Consumer's Guide to the Maryland Foreclosure Process
Let’s face it, the Maryland foreclosure process is confusing! With lender's giving homeowners the run-around, and the notices being terrifying, it’s overwhelming. If you're buying a home in foreclosure, you'll want to be educate about the process, so you don't waste your time trying to buy a property that may end up not happening.
In this post, I’ll give you a simple basic breakdown of the foreclosure process in Maryland.
A Simple Breakdown of the Maryland Foreclosure Process
Get this simple breakdown to better understand the process. If you want to learn more get a free copy of Delmarva Home Relief's Maryland Foreclosure Process Guide that explains more about the notices in Maryland.
The Notice of Default
When you first fall behind on your mortgage, you start getting calls from your lender or loan servicer about making a payment. This is a no brainer. After you’re 30 days behind on your mortgage, you’re sent a “Notice of Default”. It’s basically a letter from your lender that tells you that you’re behind on your mortgage. Your lender or loan servicer will most likely present your options, starting with a loan modification.
The Notice of Intent to Foreclose
When you are 60 days behind on your mortgage, you may receive the “Notice of Intent to Foreclose”. This is not a notice that your home is going to be sold by the bank. It is basically telling you that your lender is intending to start the foreclosure process. If you receive this notice when you’re 60 days behind on your mortgage, then this notice may expire after 45 days. After it expires the lender can start the process with the court. You still don’t have a sale date on your home.
You may get information about mediation with the Notice of Intent for Foreclose. This mediation is called “Pre-File Foreclosure Mediation”. Lenders and loan servicers are not required to participate in Pre-File Mediation. If you can apply for Pre-File mediation you will not be eligible for Post-File Mediation, which comes later in the process. We have noticed that manly CDA mortgages participate with Pre-File Mediation. This doesn’t mean you can’t get it if you don’t have a CDA Mortgage. You should check your notice to see if you can apply or not.
Active Foreclosure Status with lenders and loan servicers
After you’re 90 days behind on your mortgage, the lender considers you as “Active Foreclosure”. When you call your lender for a status update, you may be told “Your mortgage account is in Active Foreclosure, and there is no sale date set on your property at this time”. Whether you’re close to a sale or not, you could be told this from your lender. Many homeowners get scared when they are told this from their lender. It’s important to understand your options and the process in your state.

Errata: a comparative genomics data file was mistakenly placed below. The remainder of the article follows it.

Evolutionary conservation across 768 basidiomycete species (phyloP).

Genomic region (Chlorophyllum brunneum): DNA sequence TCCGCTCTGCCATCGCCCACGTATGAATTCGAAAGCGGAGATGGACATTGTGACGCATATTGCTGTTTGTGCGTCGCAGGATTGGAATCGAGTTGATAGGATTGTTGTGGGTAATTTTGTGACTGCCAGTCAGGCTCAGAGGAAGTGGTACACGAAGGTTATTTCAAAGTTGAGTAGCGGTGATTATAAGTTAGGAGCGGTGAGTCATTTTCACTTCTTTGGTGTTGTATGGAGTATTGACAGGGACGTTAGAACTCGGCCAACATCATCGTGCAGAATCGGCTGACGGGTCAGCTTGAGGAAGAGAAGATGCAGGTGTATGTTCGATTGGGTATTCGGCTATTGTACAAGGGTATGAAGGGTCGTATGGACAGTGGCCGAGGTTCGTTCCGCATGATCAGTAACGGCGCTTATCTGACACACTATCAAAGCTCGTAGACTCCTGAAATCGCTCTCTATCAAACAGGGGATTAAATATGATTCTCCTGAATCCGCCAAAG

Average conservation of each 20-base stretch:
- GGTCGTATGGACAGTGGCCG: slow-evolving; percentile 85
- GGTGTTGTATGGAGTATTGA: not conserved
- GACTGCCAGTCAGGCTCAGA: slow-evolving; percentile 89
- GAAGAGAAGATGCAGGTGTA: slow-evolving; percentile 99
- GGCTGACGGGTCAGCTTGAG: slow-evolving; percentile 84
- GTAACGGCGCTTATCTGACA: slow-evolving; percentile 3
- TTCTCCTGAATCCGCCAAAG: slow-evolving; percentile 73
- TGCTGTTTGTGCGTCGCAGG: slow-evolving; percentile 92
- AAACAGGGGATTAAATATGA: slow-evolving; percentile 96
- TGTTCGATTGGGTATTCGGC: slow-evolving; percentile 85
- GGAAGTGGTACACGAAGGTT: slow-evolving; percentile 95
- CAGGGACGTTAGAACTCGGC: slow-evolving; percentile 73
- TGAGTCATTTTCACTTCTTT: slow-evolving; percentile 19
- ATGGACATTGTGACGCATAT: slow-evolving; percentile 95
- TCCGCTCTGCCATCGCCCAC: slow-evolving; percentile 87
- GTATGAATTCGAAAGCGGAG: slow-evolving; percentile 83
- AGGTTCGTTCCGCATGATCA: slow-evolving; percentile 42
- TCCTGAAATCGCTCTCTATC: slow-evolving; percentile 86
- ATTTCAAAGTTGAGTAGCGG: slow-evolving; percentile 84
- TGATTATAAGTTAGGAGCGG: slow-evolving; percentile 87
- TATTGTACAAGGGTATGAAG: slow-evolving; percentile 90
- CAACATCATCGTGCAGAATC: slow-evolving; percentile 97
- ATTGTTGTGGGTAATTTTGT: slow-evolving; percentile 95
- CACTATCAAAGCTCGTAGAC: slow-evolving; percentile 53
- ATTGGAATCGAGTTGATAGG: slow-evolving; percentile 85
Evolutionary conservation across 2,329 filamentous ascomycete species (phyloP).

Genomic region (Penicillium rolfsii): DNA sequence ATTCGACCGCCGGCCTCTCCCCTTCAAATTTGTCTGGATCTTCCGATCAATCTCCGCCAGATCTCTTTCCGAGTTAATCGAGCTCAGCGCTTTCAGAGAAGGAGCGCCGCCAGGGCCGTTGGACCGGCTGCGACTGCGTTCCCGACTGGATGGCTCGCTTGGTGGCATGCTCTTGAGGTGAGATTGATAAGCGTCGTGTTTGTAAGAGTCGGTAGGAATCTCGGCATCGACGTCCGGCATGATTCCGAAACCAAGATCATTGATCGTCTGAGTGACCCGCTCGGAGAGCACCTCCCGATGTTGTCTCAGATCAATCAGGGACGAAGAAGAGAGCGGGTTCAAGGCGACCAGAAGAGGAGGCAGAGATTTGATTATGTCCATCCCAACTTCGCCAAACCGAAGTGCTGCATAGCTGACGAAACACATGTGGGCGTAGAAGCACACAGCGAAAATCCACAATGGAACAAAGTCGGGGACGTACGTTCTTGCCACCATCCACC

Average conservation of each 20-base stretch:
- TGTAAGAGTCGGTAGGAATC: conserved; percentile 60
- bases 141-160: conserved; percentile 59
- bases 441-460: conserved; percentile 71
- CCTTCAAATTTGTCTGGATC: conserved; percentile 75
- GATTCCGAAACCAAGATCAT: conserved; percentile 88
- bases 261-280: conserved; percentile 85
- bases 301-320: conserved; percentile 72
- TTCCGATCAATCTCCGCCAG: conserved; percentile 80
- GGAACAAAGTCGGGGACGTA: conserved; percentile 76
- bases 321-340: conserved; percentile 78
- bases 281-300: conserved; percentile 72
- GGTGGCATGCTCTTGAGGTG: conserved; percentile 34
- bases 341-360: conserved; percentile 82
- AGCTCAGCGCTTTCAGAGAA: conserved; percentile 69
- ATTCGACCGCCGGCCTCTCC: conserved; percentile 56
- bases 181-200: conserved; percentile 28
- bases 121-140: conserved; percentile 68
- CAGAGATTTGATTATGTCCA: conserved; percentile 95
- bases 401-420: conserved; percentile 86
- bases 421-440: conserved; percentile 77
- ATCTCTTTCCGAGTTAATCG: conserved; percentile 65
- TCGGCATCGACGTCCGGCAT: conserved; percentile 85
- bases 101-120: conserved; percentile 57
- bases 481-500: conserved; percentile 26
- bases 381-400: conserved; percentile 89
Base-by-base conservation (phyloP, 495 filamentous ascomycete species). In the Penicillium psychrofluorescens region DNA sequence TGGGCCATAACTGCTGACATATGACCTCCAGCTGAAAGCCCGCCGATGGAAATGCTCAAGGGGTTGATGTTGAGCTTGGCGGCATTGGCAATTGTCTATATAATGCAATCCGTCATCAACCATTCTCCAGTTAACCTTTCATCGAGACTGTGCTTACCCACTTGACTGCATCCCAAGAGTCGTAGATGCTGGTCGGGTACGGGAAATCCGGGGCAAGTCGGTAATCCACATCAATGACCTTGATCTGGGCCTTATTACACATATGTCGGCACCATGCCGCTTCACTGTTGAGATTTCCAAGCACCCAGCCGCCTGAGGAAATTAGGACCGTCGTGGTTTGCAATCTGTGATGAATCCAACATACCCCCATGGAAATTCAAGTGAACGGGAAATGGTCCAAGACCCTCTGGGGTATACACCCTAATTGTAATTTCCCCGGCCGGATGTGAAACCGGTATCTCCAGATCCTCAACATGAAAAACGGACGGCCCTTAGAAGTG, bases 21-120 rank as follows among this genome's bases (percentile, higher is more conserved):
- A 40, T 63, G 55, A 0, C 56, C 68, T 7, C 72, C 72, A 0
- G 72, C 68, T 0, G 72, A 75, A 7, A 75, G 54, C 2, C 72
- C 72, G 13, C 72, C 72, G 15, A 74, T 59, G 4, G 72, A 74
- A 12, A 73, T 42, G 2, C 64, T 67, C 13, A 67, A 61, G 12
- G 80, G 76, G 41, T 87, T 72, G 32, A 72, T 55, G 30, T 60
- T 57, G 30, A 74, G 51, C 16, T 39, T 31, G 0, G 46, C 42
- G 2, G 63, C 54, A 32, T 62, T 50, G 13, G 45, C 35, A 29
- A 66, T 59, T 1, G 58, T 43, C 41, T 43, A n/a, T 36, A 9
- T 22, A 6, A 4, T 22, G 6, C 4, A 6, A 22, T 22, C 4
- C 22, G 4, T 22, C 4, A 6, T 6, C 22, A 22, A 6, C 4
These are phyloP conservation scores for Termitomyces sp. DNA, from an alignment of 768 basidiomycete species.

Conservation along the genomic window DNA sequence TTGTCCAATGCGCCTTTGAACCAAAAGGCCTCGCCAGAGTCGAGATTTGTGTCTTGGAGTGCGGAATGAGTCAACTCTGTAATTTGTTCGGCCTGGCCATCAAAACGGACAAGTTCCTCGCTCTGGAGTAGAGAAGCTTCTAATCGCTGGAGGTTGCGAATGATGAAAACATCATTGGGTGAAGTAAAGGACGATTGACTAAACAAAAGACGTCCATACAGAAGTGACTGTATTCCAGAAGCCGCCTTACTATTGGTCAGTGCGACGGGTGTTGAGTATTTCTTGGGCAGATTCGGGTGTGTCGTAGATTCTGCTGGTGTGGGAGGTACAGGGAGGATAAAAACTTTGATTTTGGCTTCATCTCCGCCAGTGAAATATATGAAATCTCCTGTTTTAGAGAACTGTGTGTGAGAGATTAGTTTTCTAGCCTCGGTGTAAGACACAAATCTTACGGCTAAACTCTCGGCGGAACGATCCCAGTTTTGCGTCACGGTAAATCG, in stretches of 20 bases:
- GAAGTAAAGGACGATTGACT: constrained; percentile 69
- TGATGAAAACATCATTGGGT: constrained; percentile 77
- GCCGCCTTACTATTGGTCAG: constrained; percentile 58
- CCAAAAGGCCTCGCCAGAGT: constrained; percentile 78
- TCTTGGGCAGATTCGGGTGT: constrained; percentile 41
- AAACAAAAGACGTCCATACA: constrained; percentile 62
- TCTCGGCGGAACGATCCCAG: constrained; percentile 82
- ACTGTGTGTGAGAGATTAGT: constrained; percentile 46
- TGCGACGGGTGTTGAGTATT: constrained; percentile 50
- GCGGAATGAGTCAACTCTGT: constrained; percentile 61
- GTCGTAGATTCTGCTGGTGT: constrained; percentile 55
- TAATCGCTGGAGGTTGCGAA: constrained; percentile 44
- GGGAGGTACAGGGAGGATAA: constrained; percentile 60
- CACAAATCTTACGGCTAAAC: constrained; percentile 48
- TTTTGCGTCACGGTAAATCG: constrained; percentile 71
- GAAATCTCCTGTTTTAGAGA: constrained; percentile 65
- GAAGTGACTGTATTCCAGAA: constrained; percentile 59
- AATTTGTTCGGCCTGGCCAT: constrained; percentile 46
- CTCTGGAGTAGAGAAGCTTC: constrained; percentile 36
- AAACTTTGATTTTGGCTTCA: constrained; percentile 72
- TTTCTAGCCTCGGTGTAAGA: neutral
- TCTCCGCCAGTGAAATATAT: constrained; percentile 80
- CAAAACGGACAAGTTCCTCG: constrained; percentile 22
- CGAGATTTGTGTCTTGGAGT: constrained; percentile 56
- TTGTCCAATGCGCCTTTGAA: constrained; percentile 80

If you don’t get the “Notice of Intent to Foreclose” when you are 60 days behind, and you receive it after you’re 90 days behind, your lender could file the Notice of Foreclosure Action” after the “Notice of Intent to Foreclose” is sent to you.
The Notice of Foreclosure Action
The “Notice of Foreclosure Action” is the notice that is filed with the court. Now, you’re in the court phase of the process.
The “Notice of Foreclosure Action” can include one of two notices:
- The Preliminary Loss Mitigation Affidavit
- The Final Loss Mitigation Affidavit
The Preliminary Loss Mitigation Affidavit
The “Preliminary Loss Mitigation Affidavit is generally sent when the property is owner occupied. This means the borrower of the mortgage lives in the property. If you get this notice, you may get the “Final Loss Mitigation Affidavit” 30 days after you receive the Preliminary. If the borrower does not occupy the property, your lender may skip this notice, which means you could lose 30 days in the process.
The Final Loss Mitigation Affidavit
The “Final Loss Mitigation Affidavit” is generally sent if the property is not occupied by the borrower or after the Preliminary. This notice generally expires in 30 days. After it expires you could have a foreclosure sale within 30 to 45 days. With this notice, you’ll get an application for foreclosure mediation. Foreclosure mediation is for owner occupied properties. When foreclosure mediation is offered with the final loss mitigation affidavit, mediation is called “Post File Foreclosure Mediation”. It’s offered to every homeowner that occupies the property and if you request it within the timeline presented in the application, you lender has to participate. It can buy you time to plan your options.
The Notice of Trustee Sale
The last notice before a sale is the “Notice of Foreclosure Sale” or the “Notice of Trustee Sale”. This is a notice that tells you the time, date, and place the foreclosure sale will happen. Many homeowners get this notice about 1-2 weeks before the sale. If you get this notice and you’re not in review for an option with your lender, you may not get approved.
After a home is foreclosed in Maryland, you could have a few months before you are evicted from your home. There's another process after the sale that your lender has to follow. Your best bet is to contact the lender after the sale to get the status, so you can prepare for your move to new housing.
Questions? Contact Michael Nolen
Michael Nolen can be reached on his cell phone at (410) 390-2032 for questions about this article or buying MD real estate.
The information in this blog article is for information purposes only. Maryland homeowners should contact a Maryland attorney for their rights under MD law. Michael Nolen, the author of this article, is a licensed MD real estate agent at Coldwell Banker Residential brokerage and is expereince with foreclosures and short sales in Maryland. Michael is also the owner of Delmarva Home Relief, a Maryland Mortgage Assistance Relief Service Provider which focused on negotiating loan modifications, short sales, and deed in lieu of foreclosures in Maryland.